More than 250 “portable” and “packable” mini drones will be delivered to the Armed Forces as part of a £129 million contract with systems integrator Lockheed Martin UK.
Replacing existing Mini Uncrewed Aerial Systems (MUAS) such as Desert Hawk 3, the 159 rotary-wing Indago 4 devices and 105 fixed-wing Stalker VXE30 drones, which are both capable of locating and identifying targets far from the operator, are due to be operational by the end of 2024.
Weighing a little over 20kg and with a 4.88 metre wingspan, the portable Stalker is an operationally proven, vertical-launched, near-silent drone providing more than eight hours of imaging capability and able to cover around 60 miles.
The packable drone, Indago 4, weighing only 2.27kg, can be folded and carried in a soldier’s backpack and deployed in just two minutes with a range of approximately eight miles. Its high-resolution camera systems provide incredible zoom capability to accurately identify people, objects, vehicles and weapons, day or night.
Under the TIQUILA programme managed by DE&S, both drone platforms will deliver cutting-edge imaging and surveillance and provide greater capability for UK Armed Forces, locating targets at multiple ranges across a variety of environments.
Minister for Defence Procurement Alex Chalk KC said:
“As the global threat changes, it’s crucial we remain at the forefront of innovation, delivering cutting edge capabilities to our deployed forces. “This is another fantastic example of British industry supporting UK defence technology.”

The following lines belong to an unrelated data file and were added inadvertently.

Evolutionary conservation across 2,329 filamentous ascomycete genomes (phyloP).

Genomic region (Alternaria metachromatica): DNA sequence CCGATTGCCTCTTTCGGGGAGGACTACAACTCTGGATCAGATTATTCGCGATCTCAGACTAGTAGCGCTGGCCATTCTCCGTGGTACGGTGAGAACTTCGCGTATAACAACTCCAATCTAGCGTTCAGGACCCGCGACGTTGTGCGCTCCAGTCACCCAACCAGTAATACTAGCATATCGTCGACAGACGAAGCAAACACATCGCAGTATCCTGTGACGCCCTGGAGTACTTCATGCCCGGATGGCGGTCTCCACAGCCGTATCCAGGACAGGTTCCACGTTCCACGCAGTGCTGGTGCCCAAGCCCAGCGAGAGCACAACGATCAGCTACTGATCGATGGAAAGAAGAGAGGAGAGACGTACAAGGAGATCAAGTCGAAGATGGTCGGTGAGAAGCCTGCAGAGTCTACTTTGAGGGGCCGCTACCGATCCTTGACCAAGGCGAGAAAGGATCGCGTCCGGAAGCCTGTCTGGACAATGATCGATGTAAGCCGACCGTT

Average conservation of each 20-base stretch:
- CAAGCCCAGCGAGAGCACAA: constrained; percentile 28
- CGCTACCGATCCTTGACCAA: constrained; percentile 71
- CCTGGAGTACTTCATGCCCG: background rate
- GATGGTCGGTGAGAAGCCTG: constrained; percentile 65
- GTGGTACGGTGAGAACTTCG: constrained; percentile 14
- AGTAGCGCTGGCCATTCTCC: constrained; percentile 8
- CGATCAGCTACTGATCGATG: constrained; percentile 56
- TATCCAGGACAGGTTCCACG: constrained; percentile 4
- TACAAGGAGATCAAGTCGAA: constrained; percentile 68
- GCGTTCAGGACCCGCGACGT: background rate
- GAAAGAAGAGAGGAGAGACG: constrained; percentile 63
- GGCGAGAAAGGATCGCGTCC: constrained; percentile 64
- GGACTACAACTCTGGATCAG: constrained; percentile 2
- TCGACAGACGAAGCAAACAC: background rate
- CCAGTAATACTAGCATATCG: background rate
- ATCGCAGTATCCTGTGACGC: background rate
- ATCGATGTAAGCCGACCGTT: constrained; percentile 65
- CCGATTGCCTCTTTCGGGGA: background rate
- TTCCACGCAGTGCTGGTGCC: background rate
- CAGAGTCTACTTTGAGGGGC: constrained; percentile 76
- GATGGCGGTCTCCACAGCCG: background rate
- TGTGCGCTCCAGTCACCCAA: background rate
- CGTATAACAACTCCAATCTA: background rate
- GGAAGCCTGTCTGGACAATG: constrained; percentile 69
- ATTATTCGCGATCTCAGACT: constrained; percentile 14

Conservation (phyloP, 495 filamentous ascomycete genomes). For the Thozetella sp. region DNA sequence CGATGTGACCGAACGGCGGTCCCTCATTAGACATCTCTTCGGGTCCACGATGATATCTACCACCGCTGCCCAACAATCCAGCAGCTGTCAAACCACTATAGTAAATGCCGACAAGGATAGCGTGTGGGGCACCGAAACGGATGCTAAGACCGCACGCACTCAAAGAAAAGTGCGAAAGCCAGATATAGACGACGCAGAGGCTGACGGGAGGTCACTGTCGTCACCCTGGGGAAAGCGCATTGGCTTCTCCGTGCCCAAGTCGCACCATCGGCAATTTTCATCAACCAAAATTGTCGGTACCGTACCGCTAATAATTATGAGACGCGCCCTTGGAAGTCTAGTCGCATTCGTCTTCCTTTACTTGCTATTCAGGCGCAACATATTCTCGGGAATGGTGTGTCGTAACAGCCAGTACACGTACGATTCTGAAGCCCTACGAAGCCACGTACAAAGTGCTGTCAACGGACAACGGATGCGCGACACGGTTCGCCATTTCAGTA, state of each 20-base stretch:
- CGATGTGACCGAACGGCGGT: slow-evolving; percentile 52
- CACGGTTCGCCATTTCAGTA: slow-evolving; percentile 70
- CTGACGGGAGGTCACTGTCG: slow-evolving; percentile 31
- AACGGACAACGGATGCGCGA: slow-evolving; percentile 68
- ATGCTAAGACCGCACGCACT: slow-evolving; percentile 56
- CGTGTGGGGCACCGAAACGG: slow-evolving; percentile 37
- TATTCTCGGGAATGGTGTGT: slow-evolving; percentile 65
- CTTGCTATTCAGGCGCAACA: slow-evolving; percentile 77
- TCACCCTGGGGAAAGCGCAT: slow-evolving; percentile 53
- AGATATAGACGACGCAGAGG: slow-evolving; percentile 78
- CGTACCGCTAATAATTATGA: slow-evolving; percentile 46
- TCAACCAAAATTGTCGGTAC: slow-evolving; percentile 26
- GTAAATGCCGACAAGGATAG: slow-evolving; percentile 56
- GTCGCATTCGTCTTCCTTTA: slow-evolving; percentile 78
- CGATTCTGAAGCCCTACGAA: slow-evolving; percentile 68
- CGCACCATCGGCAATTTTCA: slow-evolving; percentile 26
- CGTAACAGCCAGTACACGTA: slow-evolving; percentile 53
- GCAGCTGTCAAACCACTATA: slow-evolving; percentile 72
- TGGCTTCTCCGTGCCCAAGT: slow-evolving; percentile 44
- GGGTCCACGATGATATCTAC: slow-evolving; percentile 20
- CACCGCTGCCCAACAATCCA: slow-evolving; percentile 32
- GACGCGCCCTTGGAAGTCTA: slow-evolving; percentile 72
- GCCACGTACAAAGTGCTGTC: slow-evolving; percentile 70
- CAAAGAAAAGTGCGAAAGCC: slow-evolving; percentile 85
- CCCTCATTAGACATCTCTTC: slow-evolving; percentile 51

With proven effectiveness in this technology, Lockheed Martin UK will be the Systems Integrator for the duration of the 10-year contract, working with numerous Small and Medium Enterprises as well as larger UAV manufacturers to iteratively develop the capability through life.
This will ensure operational advantage is maintained by UK Armed Forces by upgrading the drones, keeping pace with technological changes and emerging threats when required.
Already used by the US military, the drones are designed to provide small military formations with immediate ISTAR (intelligence, surveillance, target acquisition and reconnaissance) capability – an increasingly vital component of modern battle spaces.
Andy Start, DE&S CEO, said:
“These remotely piloted systems will enhance the ability of our soldiers to gather crucial intelligence and capture essential imagery in a tactical environment.
“As well as equipping the UK Armed Forces for operations now and into the future, this key programme supports highly skilled jobs for the next decade.”
More than a dozen full-time UK jobs will be sustained at Lockheed Martin over the contract’s duration, mostly based at Havant and Gloucester, including engineering, commercial, project management and support roles. Further supply chain roles across the UK are expected to be supported throughout the contract.
Lockheed Martin UK will be the conduit to a collection of additional UK and international companies known as the “TIQUILA Enterprise”. This ensures that TIQUILA is able to access the best technology and ideas, as well as rapidly integrate them with their Stalker and Indago platforms.
Brigadier Pete Drew, the Army’s Senior Responsible Owner for the TIQUILA programme, said:
“TIQUILA will bring the next generation of remotely piloted air systems into service in the Army. It will provide the means for the capability to remain at the leading edge of innovation allowing it to adapt to new threats.
Air Commodore Steve Bentley, UKStratCom’s Senior Responsible Owner for TIQUILA, said:
“Employing a Systems Integrator approach will ensure that UK Defence is able to make the most of innovative development and Project TIQUILA’s rapid capability integration cycle, to deliver the latest and best capability into the hands of our users on the front line.”